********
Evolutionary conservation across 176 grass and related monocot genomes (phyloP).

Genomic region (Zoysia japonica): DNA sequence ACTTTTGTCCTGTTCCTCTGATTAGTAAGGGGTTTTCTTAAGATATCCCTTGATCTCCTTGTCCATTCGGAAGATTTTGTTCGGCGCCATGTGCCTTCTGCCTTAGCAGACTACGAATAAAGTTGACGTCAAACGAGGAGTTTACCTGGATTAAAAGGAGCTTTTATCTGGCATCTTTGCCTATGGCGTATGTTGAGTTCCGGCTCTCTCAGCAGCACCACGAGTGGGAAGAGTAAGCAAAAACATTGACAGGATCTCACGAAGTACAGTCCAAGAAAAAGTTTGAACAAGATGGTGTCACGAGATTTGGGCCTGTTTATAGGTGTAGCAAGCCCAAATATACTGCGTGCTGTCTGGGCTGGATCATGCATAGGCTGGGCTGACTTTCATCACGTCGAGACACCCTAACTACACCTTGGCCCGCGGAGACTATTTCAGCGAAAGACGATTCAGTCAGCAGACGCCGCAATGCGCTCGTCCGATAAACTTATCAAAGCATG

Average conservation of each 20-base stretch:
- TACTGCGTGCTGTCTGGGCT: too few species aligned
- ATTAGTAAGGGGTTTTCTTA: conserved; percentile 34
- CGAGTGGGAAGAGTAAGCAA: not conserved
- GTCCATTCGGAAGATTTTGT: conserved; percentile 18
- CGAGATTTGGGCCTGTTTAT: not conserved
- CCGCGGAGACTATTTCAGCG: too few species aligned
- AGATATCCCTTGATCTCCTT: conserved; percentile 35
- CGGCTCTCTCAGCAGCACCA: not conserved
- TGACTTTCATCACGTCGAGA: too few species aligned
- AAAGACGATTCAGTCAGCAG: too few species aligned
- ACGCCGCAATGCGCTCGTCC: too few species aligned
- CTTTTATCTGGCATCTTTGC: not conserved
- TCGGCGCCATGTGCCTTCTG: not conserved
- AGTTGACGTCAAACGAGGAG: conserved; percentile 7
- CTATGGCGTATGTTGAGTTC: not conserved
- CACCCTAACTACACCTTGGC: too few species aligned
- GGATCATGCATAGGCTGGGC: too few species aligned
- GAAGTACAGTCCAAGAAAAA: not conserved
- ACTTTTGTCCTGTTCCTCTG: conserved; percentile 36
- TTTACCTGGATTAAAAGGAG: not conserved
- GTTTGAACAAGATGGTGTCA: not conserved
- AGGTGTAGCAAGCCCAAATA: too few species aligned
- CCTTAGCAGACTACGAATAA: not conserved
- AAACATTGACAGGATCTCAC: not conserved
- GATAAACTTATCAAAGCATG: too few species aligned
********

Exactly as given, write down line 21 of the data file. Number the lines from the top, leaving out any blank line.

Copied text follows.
- GAAGTACAGTCCAAGAAAAA: not conserved